Sundara Kanda, Chapter 53
Later Ravana orders to set Hanumana's tail on Fire
Hearing those words, which were aprropriate for that place and time, spoken by that hih-souled Vibhishana, his brother, Ravana spoke the following words in reply:
"You have spoken well indeed that killing of an envoy is forbidden. Another punishment other than killing needs be certainly meted out to him."
"It is said that a tail is possibly a beloved ornament for the monkeys. Let his tail be burn immediately. Let him go with a burnt tail."
"Let all his relatives together with his friends, kinsmen and amicable persons then see him miserably injured with his deformed limbs."
Ravana ordered that let the monkey be carried around with his burning tail by the demons in the entire city around its cross-roads."
Hearing those words of Ravana, the demons, hard-tempered with their wrath, wrapped, up old ragged clothes around Hanumana's tail.
While his tail was being wrapped around with cotton tatters, Hanumana proliferating, soon after catching dry wood in forests.
The demons sprinkled oil and set out fire on that tail. Then, Hanumana, with his face resembling a rising sun with his mind filled with anger and impatience and with his burning tail, threw those demons down.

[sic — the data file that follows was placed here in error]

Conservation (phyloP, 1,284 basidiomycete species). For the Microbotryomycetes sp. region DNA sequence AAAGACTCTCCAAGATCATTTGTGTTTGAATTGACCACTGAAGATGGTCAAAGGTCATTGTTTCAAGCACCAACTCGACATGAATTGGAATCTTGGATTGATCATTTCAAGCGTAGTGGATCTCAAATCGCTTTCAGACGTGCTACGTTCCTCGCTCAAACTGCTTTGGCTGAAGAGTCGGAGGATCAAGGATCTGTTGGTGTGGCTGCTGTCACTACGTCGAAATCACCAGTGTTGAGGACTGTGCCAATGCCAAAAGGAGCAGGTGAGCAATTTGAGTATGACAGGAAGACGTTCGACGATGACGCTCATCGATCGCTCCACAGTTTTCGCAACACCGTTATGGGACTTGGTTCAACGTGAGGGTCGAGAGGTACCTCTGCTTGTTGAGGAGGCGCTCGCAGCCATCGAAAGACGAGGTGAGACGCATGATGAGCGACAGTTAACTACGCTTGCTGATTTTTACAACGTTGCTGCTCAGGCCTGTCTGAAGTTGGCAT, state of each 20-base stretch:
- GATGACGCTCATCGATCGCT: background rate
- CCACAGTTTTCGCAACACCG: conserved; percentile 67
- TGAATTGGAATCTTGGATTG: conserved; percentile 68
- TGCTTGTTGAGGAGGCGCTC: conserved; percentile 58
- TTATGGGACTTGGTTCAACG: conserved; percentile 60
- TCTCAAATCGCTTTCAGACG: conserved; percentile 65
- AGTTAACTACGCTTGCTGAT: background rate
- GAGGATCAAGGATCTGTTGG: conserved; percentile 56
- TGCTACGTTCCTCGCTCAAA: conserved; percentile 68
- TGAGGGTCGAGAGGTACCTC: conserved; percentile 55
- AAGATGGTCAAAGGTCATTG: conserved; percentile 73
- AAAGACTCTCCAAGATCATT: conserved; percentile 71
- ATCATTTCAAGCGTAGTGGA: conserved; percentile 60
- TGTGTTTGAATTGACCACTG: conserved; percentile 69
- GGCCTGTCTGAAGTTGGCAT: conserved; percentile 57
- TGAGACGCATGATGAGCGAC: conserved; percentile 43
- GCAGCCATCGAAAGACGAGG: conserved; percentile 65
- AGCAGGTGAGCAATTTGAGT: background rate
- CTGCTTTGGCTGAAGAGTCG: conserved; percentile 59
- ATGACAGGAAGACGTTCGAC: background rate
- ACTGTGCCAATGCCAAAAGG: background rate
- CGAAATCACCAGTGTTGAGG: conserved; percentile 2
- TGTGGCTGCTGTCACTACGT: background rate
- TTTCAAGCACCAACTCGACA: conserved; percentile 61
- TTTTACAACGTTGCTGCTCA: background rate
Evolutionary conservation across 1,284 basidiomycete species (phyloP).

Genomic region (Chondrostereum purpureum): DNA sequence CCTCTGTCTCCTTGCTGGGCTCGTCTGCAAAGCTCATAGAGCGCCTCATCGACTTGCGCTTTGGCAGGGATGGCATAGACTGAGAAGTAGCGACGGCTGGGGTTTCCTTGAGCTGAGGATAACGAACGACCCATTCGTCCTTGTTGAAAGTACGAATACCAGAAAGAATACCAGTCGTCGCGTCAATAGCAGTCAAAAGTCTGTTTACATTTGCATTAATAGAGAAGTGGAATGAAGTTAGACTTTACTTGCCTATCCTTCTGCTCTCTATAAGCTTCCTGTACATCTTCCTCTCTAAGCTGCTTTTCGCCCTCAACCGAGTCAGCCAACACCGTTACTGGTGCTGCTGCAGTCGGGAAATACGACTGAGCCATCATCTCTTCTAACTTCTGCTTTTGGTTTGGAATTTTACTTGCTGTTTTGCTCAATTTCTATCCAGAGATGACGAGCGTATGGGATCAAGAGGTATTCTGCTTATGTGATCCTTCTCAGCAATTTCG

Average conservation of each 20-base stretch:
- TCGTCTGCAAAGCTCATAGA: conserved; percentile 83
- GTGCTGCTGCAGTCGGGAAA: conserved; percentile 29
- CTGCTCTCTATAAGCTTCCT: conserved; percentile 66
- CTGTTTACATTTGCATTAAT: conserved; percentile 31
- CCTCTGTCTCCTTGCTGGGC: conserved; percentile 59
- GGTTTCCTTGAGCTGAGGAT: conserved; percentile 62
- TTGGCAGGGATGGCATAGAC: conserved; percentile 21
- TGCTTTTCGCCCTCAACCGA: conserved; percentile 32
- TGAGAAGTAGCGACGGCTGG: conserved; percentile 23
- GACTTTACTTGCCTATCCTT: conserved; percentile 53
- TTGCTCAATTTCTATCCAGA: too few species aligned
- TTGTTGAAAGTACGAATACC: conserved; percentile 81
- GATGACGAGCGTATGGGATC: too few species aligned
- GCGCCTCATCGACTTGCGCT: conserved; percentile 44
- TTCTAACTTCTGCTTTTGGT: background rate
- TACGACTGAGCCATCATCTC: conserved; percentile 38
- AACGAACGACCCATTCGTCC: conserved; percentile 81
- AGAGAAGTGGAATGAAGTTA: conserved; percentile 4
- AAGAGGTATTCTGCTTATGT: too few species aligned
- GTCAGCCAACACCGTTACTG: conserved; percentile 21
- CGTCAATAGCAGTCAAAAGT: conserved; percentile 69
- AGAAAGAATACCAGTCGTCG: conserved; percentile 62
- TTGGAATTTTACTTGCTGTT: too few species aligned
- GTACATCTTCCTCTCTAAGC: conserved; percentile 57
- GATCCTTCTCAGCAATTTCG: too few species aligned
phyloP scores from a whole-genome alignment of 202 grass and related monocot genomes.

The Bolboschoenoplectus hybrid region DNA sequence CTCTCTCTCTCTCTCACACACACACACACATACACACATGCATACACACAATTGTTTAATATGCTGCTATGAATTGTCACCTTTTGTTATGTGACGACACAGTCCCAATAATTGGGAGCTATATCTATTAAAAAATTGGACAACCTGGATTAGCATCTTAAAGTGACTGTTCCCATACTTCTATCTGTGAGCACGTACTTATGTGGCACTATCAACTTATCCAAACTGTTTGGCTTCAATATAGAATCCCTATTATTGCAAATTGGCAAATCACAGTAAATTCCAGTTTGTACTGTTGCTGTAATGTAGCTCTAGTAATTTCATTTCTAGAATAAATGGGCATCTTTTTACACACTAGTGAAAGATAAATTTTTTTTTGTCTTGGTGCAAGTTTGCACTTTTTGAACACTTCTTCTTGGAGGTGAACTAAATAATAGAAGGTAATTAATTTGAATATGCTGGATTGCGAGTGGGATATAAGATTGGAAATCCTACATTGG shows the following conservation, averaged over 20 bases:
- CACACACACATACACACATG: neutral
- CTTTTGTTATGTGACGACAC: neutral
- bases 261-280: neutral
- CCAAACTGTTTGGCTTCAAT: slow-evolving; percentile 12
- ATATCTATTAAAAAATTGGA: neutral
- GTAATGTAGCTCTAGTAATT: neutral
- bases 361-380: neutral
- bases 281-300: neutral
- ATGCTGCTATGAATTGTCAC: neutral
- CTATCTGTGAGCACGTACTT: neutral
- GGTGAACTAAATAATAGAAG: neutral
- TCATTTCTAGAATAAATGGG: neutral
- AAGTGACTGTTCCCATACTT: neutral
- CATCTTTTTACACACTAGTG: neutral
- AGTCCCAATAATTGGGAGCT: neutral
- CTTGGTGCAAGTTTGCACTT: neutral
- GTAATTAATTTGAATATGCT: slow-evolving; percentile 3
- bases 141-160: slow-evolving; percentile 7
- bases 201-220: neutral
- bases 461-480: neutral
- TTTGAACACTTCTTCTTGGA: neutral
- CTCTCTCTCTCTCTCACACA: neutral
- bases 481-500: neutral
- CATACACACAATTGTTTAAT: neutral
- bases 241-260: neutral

To see the burning tail of that Hanumana, the delighted demons together with their women, chldren and elders went there.
Tied down again by the cruel demons, coming together, the heroic Hanumana the foremost among monkeys made up his mind appropriate for that occasion (as follows):
"Though I have been tied down, those demons cannot do whatever they wish to do against me. Breaking the ties, I can fly up and kill them."
"If these evil-minded demons fasten me who is acting for the good of Rama my lord, because of the command by their lord, no rebuff has been done to me."
"I am adequate enough to kill all these demons in battle. But, for the delight of Rama, such city of Lanka is fit to be espionaged again. For this reason, I am putting up with it."
"Lanka was not indeed observed well as to the particulars of specifications of the fort, when it was seen by me during the night. Surely, it is to be seen by me during the day-time."
"Let the demons tie me down of again and torment me as they wish, by burning my tail. There will be no travail to my mind."
Then, those delighted demons went, seizing Hanumana, who concealed all types of his feelings, who was strong and foremost among monkeys.
Sounding couches and kettle-drums and proclaining the acts of Hanumana like his damaging of the pleasure-garden, the demons performing terrible deeds, dragged Hanumana through out that city.
Accompanied by demons, Hanumana the annihilator of enemies, went happily and roamed about in that great city of demons.
Then, Hanumana saw some wonderful house some wrapped up plots of land and well parted cross ways.
Hanumana, the son of wind-god, saw streets congested with dwellings, places where several roads meet, high-ways as also approach-roads, small inner apartments and palaces appearing in multitudes, like clouds.
All the demons proclaimed in cross roads, four-pillared temples and in royal high-ways, saying that Hanumana was a spy.